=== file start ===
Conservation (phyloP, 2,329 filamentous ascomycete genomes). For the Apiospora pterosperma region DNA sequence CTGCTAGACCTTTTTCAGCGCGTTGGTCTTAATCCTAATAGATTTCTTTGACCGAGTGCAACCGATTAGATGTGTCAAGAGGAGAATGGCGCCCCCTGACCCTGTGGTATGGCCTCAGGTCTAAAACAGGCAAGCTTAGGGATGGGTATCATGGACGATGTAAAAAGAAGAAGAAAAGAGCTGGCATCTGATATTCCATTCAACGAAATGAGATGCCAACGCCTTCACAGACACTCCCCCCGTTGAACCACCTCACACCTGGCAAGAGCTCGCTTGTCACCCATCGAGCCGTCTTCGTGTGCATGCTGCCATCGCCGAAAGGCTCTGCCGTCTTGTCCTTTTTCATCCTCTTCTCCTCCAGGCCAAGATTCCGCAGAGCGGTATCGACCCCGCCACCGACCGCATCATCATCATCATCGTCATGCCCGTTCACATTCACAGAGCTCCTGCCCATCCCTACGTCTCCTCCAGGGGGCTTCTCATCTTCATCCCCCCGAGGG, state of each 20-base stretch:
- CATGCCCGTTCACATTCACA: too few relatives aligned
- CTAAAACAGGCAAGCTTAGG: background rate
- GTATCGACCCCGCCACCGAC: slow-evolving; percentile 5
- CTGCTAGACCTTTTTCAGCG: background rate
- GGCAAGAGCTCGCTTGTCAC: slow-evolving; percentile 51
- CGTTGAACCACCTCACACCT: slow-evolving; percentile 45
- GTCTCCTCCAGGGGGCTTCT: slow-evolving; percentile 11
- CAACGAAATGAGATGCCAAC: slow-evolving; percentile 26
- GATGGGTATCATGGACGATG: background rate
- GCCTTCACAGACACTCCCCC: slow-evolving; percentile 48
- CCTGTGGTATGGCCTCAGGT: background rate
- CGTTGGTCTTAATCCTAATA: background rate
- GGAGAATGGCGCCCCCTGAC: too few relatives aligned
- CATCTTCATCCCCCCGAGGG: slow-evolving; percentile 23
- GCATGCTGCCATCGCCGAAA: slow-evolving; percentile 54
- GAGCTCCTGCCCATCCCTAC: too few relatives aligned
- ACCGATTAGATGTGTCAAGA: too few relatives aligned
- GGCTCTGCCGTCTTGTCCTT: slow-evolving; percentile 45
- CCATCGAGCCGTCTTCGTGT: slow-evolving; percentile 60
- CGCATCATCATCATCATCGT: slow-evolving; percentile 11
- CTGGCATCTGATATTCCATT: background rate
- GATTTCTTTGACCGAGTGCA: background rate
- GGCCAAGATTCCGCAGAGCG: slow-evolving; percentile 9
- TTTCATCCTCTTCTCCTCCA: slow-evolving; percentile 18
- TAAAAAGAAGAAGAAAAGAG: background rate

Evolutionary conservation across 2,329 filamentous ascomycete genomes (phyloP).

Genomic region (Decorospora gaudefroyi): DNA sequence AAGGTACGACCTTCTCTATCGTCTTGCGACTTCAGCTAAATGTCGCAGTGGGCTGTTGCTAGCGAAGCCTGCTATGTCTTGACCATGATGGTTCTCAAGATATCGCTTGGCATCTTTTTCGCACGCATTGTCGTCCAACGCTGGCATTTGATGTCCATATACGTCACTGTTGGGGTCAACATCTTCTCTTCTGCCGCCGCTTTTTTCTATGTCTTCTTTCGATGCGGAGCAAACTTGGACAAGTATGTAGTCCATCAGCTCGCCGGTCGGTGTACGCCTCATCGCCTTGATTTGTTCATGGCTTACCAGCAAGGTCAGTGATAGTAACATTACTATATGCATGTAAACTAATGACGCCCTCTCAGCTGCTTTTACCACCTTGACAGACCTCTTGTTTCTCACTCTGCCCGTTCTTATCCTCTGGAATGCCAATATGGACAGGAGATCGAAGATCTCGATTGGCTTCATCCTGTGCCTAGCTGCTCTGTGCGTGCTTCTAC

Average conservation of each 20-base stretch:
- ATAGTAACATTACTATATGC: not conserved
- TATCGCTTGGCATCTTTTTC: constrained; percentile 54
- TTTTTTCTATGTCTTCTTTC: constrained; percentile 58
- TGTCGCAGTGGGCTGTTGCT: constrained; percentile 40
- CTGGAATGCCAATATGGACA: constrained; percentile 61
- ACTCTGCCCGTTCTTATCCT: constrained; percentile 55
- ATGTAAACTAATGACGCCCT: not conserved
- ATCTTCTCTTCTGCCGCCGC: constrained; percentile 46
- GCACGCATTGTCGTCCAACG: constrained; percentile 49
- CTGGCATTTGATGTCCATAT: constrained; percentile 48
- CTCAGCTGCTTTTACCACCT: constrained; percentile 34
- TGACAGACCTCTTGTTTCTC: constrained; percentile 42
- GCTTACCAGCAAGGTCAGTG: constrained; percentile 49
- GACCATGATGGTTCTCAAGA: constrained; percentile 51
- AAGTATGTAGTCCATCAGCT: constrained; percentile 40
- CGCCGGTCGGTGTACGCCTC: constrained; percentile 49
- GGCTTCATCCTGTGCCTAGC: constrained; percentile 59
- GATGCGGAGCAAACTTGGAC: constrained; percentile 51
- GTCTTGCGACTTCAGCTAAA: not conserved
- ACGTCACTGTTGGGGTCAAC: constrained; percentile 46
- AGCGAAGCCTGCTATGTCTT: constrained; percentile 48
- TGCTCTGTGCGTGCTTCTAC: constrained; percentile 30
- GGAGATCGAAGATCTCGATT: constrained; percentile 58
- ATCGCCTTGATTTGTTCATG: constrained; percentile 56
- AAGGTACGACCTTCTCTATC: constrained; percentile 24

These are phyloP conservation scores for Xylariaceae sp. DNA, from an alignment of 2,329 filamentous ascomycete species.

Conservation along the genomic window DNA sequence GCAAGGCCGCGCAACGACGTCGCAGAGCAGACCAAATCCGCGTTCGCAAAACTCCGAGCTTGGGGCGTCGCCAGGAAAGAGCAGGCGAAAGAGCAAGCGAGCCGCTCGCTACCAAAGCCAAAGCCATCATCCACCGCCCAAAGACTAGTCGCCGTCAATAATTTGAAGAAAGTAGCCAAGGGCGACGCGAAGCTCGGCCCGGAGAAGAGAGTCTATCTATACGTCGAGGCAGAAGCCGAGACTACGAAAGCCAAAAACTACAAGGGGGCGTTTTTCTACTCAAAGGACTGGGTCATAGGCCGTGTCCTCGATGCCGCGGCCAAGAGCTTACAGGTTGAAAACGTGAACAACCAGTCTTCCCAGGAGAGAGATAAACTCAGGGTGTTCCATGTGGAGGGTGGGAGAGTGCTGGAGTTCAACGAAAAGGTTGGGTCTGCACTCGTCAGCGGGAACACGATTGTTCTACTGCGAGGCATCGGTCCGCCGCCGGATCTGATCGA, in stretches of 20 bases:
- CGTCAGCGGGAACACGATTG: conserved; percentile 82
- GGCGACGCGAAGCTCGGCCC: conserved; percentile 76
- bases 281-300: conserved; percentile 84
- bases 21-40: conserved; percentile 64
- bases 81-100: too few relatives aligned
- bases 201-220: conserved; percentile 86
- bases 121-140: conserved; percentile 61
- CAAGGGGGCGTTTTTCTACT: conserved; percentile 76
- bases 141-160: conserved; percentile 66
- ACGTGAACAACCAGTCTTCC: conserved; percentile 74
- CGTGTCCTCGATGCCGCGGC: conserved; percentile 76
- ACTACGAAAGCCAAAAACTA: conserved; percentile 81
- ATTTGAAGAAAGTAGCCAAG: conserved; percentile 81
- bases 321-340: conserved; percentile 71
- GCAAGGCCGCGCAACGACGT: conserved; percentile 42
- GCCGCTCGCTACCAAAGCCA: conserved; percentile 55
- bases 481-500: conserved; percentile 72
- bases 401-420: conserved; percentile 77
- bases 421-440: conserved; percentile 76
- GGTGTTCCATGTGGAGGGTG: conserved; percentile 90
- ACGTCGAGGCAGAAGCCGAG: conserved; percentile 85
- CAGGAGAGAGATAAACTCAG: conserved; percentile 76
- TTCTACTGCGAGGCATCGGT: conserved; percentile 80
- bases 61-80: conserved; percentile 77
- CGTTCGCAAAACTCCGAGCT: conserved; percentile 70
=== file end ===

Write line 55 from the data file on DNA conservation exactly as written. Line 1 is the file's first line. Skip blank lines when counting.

These are phyloP conservation scores for Xylariaceae sp. DNA, from an alignment of 2,329 filamentous ascomycete species.